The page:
Jonathan and Drew Scott, stars of the HGTV show "Property Brothers," have worked with hundreds of clients over the years, helping people find and renovate their dream homes. And while the families the Scotts work with may have more options than the average person, the Scotts say that no matter your situation, if you want to buy a home, there's something you can do that will help: Get organized.
"If you stop and you plan," said Drew, a real estate expert and realtor, at the recent Property Brothers and Chase on Sweat Equity event in New York City, "you can guarantee yourself a path to homeownership no matter what your scenario is. You can guarantee yourself a path if you're organized."
Buying a home requires a lot of research. You'll need to sit down, crunch some numbers, and figure out what you can afford. In other words, "get your ducks in a row," says Jonathan, a licensed contractor.
You'll need to calculate your budget to include more than just an affordable monthly mortgage payment, though. Remember to account for all of the costs of homeownership, including taxes, insurance, and maintenance.
To give you an idea of what you should aim for, the average monthly cost of owning a home in the U.S. is $1,775, according to the State of the Nation's Housing 2019 report from Harvard's Joint Center for Housing Studies.
Also, think about what your needs may be in the future. If you plan on starting a family, for example, you may want to look for a place with more bedrooms. "Sit down, put some numbers on paper, and think ahead," Heather Winston, a certified financial planner at retirement plan provider Principal, recently told Grow.
Figuring your budget is perhaps the most important step you can take towards getting organized for your home search. And once you've worked out the numbers, here are a few hacks that could help you afford a place:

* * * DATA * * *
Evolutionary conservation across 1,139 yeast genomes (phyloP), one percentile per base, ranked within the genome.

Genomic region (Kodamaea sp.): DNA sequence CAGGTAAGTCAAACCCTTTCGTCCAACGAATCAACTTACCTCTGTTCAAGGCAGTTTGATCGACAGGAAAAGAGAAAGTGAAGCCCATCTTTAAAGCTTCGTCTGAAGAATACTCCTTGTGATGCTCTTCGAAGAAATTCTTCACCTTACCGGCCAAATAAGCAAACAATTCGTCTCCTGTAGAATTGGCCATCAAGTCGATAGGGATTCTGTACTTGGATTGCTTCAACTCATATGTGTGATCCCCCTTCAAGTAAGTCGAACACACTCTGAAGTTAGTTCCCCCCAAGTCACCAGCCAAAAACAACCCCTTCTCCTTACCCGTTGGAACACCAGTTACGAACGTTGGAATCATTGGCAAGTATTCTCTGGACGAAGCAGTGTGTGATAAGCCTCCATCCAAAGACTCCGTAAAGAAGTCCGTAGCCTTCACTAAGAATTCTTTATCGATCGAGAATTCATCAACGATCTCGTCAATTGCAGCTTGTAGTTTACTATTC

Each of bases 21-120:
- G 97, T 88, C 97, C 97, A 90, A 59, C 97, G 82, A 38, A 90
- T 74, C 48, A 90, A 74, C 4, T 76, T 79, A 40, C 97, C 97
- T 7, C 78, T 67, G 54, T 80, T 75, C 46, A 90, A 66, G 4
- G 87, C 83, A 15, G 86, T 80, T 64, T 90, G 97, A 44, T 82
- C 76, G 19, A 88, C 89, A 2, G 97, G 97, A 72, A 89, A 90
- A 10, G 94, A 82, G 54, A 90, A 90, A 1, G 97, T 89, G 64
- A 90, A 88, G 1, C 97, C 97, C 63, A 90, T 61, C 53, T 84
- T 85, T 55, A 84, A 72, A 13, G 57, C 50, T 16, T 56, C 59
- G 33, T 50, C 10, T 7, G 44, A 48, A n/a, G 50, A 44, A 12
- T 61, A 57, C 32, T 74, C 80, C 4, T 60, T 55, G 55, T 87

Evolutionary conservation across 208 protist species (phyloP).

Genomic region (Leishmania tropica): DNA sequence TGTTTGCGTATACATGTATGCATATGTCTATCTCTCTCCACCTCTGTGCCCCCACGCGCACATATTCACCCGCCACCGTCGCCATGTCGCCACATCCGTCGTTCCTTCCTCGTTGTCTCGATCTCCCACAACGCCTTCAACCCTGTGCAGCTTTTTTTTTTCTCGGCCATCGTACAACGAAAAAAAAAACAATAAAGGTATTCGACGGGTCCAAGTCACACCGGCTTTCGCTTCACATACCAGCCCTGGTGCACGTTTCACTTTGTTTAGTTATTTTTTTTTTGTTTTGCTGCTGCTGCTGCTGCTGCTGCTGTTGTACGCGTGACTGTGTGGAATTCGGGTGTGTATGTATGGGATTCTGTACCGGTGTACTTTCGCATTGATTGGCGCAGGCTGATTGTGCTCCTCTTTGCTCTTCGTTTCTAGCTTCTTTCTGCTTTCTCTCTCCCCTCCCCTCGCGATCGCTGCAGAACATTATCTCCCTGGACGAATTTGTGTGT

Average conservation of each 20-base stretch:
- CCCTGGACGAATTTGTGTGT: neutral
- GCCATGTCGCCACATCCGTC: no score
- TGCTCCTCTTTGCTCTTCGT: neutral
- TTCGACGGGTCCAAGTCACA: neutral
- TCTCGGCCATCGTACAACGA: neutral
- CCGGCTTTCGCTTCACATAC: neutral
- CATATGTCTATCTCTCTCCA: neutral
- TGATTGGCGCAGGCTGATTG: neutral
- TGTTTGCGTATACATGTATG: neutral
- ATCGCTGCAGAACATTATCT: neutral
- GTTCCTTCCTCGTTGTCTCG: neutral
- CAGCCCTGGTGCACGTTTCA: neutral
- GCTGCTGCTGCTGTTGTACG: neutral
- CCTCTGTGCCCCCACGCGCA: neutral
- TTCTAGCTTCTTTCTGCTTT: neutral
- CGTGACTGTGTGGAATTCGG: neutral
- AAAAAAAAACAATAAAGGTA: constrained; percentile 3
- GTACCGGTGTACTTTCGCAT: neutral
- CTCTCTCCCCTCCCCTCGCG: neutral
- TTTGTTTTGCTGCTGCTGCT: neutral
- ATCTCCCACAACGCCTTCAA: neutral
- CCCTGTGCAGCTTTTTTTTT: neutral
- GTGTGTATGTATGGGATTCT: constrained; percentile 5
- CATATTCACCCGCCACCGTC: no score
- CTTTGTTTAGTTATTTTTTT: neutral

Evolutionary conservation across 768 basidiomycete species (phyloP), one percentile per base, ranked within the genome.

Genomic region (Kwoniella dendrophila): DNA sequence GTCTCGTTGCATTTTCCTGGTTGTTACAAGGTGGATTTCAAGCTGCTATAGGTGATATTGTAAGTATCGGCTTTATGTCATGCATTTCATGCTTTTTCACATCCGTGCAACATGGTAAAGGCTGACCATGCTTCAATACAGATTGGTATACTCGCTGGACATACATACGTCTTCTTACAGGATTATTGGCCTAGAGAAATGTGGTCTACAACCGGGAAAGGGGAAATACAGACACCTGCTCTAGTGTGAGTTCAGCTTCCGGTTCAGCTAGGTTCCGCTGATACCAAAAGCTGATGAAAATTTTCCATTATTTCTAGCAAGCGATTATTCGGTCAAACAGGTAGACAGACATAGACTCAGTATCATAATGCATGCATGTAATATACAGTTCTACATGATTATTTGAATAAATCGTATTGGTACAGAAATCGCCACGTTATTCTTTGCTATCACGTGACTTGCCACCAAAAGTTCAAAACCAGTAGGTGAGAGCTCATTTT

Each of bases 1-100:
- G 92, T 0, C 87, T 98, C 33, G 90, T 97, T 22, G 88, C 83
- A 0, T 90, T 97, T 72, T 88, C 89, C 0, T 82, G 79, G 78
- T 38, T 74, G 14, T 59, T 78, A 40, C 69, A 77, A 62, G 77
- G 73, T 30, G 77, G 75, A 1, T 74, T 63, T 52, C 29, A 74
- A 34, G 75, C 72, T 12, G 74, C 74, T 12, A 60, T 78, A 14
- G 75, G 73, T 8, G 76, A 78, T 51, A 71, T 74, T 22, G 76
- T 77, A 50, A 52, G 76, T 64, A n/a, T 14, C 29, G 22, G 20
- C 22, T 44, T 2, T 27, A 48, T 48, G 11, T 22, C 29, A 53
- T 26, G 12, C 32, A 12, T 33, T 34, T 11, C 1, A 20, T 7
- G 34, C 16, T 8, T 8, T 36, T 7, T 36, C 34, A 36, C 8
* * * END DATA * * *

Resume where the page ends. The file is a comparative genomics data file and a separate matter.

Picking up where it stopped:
There are options for buyers with little money to put down. Federal Housing Administration (FHA) mortgages, for example, require only a 3.5% down payment. VA and USDA loans both have "zero down" options, too.
The catch is you'll typically be required to pay private mortgage insurance until you have 20% equity in the home.
Using "sweat equity" to help you purchase a home means that you're making renovations or repairs that add value. The monetary value that you add to a home is then counted by your lender as a portion of your down payment — it's equity earned through manual labor.
While it won't work for everyone, sweat equity is becoming more popular for buyers in areas with older homes and fixer-uppers, says Jonathan.
You can also look at working with one of the many new companies that offer would-be buyers lease-to-own contracts, like Divvy Homes. Divvy buys a house a buyer wants and the buyer then "rents" it from Divvy, with a portion of their rent going toward equity to eventually purchase it. Other companies, like ZeroDown, offer similar options.
While these choices give organized, prospective buyers a few paths to owning a home, the most important thing, the Scotts say, is to stay within your limits so that you don't bust your budget. "Don't go too big too early," Drew says. You can always start small, build equity, and graduate to a bigger home when the time is right.
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